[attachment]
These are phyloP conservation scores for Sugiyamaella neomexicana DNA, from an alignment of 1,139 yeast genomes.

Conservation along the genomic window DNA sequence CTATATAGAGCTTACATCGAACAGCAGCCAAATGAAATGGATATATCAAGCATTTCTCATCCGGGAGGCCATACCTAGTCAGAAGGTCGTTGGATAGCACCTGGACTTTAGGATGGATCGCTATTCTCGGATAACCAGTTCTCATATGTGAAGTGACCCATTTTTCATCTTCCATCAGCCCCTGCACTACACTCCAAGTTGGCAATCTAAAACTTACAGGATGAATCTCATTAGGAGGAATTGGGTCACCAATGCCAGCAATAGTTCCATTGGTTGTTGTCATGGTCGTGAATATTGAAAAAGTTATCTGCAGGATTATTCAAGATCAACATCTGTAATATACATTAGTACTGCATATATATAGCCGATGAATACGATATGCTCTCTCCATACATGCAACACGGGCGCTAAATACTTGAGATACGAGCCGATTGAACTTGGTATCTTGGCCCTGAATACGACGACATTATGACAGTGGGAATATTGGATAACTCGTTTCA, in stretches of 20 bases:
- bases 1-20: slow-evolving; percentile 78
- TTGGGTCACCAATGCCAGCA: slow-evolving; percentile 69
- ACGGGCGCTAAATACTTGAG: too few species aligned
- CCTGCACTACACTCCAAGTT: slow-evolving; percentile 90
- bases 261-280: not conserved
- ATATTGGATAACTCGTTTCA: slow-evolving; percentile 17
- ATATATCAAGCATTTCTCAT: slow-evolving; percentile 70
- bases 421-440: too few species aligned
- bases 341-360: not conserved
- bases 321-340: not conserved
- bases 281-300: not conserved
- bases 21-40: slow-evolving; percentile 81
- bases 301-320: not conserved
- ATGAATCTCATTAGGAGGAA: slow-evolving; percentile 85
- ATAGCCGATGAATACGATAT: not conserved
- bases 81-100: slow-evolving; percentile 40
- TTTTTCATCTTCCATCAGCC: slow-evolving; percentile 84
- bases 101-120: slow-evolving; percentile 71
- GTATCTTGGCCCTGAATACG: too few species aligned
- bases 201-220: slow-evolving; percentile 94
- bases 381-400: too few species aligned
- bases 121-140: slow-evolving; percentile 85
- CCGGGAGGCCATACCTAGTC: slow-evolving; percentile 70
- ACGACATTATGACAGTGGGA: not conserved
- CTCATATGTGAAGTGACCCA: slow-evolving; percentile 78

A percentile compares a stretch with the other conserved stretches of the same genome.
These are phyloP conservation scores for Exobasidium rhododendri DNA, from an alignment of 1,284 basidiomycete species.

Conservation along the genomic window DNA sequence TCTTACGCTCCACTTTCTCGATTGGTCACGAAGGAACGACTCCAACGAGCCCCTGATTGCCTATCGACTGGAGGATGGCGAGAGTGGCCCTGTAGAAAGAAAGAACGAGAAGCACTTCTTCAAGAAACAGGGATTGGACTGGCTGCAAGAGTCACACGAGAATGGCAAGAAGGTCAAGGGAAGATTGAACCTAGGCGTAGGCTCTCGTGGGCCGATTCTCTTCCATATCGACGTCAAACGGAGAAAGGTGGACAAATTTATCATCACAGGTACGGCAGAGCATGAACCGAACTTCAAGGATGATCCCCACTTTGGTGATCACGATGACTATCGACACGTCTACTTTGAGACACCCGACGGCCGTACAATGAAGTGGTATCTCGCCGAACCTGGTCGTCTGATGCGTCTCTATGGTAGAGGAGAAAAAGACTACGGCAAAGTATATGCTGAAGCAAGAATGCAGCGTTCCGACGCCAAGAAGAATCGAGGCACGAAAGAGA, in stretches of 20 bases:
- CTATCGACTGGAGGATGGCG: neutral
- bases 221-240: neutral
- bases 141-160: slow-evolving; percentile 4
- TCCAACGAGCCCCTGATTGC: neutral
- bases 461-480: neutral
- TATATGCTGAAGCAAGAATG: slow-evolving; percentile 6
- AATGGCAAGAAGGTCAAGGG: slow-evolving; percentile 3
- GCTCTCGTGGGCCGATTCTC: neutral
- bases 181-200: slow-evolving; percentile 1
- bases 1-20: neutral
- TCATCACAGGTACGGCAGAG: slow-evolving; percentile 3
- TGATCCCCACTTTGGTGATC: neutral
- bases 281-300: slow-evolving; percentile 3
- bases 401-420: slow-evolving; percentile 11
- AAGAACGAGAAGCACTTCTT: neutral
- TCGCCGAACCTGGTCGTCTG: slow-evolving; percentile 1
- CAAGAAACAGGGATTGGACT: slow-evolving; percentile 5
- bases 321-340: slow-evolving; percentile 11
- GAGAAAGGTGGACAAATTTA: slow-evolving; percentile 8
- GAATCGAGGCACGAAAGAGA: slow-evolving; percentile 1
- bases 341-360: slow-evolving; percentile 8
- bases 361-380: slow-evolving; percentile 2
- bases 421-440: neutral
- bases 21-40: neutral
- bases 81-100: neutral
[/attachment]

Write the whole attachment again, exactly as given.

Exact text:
These are phyloP conservation scores for Sugiyamaella neomexicana DNA, from an alignment of 1,139 yeast genomes.

Conservation along the genomic window DNA sequence CTATATAGAGCTTACATCGAACAGCAGCCAAATGAAATGGATATATCAAGCATTTCTCATCCGGGAGGCCATACCTAGTCAGAAGGTCGTTGGATAGCACCTGGACTTTAGGATGGATCGCTATTCTCGGATAACCAGTTCTCATATGTGAAGTGACCCATTTTTCATCTTCCATCAGCCCCTGCACTACACTCCAAGTTGGCAATCTAAAACTTACAGGATGAATCTCATTAGGAGGAATTGGGTCACCAATGCCAGCAATAGTTCCATTGGTTGTTGTCATGGTCGTGAATATTGAAAAAGTTATCTGCAGGATTATTCAAGATCAACATCTGTAATATACATTAGTACTGCATATATATAGCCGATGAATACGATATGCTCTCTCCATACATGCAACACGGGCGCTAAATACTTGAGATACGAGCCGATTGAACTTGGTATCTTGGCCCTGAATACGACGACATTATGACAGTGGGAATATTGGATAACTCGTTTCA, in stretches of 20 bases:
- bases 1-20: slow-evolving; percentile 78
- TTGGGTCACCAATGCCAGCA: slow-evolving; percentile 69
- ACGGGCGCTAAATACTTGAG: too few species aligned
- CCTGCACTACACTCCAAGTT: slow-evolving; percentile 90
- bases 261-280: not conserved
- ATATTGGATAACTCGTTTCA: slow-evolving; percentile 17
- ATATATCAAGCATTTCTCAT: slow-evolving; percentile 70
- bases 421-440: too few species aligned
- bases 341-360: not conserved
- bases 321-340: not conserved
- bases 281-300: not conserved
- bases 21-40: slow-evolving; percentile 81
- bases 301-320: not conserved
- ATGAATCTCATTAGGAGGAA: slow-evolving; percentile 85
- ATAGCCGATGAATACGATAT: not conserved
- bases 81-100: slow-evolving; percentile 40
- TTTTTCATCTTCCATCAGCC: slow-evolving; percentile 84
- bases 101-120: slow-evolving; percentile 71
- GTATCTTGGCCCTGAATACG: too few species aligned
- bases 201-220: slow-evolving; percentile 94
- bases 381-400: too few species aligned
- bases 121-140: slow-evolving; percentile 85
- CCGGGAGGCCATACCTAGTC: slow-evolving; percentile 70
- ACGACATTATGACAGTGGGA: not conserved
- CTCATATGTGAAGTGACCCA: slow-evolving; percentile 78

A percentile compares a stretch with the other conserved stretches of the same genome.
These are phyloP conservation scores for Exobasidium rhododendri DNA, from an alignment of 1,284 basidiomycete species.

Conservation along the genomic window DNA sequence TCTTACGCTCCACTTTCTCGATTGGTCACGAAGGAACGACTCCAACGAGCCCCTGATTGCCTATCGACTGGAGGATGGCGAGAGTGGCCCTGTAGAAAGAAAGAACGAGAAGCACTTCTTCAAGAAACAGGGATTGGACTGGCTGCAAGAGTCACACGAGAATGGCAAGAAGGTCAAGGGAAGATTGAACCTAGGCGTAGGCTCTCGTGGGCCGATTCTCTTCCATATCGACGTCAAACGGAGAAAGGTGGACAAATTTATCATCACAGGTACGGCAGAGCATGAACCGAACTTCAAGGATGATCCCCACTTTGGTGATCACGATGACTATCGACACGTCTACTTTGAGACACCCGACGGCCGTACAATGAAGTGGTATCTCGCCGAACCTGGTCGTCTGATGCGTCTCTATGGTAGAGGAGAAAAAGACTACGGCAAAGTATATGCTGAAGCAAGAATGCAGCGTTCCGACGCCAAGAAGAATCGAGGCACGAAAGAGA, in stretches of 20 bases:
- CTATCGACTGGAGGATGGCG: neutral
- bases 221-240: neutral
- bases 141-160: slow-evolving; percentile 4
- TCCAACGAGCCCCTGATTGC: neutral
- bases 461-480: neutral
- TATATGCTGAAGCAAGAATG: slow-evolving; percentile 6
- AATGGCAAGAAGGTCAAGGG: slow-evolving; percentile 3
- GCTCTCGTGGGCCGATTCTC: neutral
- bases 181-200: slow-evolving; percentile 1
- bases 1-20: neutral
- TCATCACAGGTACGGCAGAG: slow-evolving; percentile 3
- TGATCCCCACTTTGGTGATC: neutral
- bases 281-300: slow-evolving; percentile 3
- bases 401-420: slow-evolving; percentile 11
- AAGAACGAGAAGCACTTCTT: neutral
- TCGCCGAACCTGGTCGTCTG: slow-evolving; percentile 1
- CAAGAAACAGGGATTGGACT: slow-evolving; percentile 5
- bases 321-340: slow-evolving; percentile 11
- GAGAAAGGTGGACAAATTTA: slow-evolving; percentile 8
- GAATCGAGGCACGAAAGAGA: slow-evolving; percentile 1
- bases 341-360: slow-evolving; percentile 8
- bases 361-380: slow-evolving; percentile 2
- bases 421-440: neutral
- bases 21-40: neutral
- bases 81-100: neutral